A writer’s job is to communicate. No matter how impressive your sentence construction, how technically correct the grammar or how powerful the vocabulary, so long as the idea remains ambiguous to the reader, the writer has failed.
Too many writers forget this basic statute of writing: that idea alone is the hero of a written draft. If the presence of the author is felt while reading, the reader tends to get distracted and loses focus. The author should be inconspicuous. The paradox is that the final impact of a well-written article often leads to an “a-ha!” reaction from the reader, who will want to know about the author.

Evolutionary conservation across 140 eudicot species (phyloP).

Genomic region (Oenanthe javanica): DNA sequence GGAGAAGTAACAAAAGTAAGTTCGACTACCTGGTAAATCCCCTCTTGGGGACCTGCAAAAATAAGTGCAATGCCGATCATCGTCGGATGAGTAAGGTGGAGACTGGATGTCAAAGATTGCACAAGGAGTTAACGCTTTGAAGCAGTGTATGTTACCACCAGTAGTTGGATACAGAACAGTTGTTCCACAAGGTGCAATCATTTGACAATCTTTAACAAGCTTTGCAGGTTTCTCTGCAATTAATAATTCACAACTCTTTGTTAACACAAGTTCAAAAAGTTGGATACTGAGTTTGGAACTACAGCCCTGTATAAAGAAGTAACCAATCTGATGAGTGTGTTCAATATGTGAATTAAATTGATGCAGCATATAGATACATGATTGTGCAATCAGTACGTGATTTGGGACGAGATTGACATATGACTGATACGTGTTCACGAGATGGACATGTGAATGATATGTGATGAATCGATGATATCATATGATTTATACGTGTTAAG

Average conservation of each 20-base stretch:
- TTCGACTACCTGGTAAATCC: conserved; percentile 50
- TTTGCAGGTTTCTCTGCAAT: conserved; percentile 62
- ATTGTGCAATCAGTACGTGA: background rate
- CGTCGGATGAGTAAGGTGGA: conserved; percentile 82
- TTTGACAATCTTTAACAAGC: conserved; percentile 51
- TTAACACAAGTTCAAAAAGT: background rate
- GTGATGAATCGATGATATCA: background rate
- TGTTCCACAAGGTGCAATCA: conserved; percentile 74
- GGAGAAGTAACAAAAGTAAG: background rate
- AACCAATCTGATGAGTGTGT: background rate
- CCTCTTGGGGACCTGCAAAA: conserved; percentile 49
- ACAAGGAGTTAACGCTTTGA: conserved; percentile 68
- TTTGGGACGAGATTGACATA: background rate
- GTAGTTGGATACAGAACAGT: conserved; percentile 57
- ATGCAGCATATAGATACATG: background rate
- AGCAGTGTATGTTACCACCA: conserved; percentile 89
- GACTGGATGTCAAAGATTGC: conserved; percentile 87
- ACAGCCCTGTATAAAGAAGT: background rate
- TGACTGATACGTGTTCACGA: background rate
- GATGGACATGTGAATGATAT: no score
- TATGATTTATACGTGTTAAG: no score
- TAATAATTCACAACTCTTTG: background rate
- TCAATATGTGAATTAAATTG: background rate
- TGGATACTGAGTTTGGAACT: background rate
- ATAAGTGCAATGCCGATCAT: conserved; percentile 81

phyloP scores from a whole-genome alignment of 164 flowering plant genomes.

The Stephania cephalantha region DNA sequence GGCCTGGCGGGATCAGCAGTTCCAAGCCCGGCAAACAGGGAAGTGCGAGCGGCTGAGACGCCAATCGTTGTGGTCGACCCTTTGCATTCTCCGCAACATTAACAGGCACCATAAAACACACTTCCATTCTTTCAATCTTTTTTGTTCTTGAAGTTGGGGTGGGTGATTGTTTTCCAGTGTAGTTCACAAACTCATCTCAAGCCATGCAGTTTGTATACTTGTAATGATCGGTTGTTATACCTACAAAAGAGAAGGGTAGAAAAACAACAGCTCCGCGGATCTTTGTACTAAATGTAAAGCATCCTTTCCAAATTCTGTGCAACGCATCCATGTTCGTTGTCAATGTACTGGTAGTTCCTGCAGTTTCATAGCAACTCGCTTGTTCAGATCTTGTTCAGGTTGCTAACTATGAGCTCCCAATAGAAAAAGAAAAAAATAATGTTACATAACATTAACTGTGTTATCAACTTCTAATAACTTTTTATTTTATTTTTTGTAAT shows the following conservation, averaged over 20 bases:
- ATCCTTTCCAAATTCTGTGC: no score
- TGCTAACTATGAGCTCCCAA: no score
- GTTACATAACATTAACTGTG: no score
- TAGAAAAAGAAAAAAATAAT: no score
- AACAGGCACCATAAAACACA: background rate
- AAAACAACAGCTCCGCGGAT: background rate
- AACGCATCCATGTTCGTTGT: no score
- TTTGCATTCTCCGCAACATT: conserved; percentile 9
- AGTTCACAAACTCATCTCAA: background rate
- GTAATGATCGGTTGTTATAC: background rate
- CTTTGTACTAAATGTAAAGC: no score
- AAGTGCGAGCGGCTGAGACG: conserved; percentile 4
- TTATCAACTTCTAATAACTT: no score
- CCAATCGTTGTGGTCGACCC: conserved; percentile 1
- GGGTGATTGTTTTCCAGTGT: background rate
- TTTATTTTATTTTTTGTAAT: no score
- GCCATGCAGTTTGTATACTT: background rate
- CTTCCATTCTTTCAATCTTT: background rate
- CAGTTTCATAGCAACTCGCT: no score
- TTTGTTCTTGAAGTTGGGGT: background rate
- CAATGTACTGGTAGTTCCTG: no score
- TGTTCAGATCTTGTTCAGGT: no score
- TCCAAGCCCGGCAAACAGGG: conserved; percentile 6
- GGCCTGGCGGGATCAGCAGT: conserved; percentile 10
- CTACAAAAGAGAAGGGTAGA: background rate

If the intention is to confuse/mislead the reader, then by all means write like that. But, if you wish that your writings be read and understood, then it follows that you write only to communicate…resist the temptation of blending with the article/story.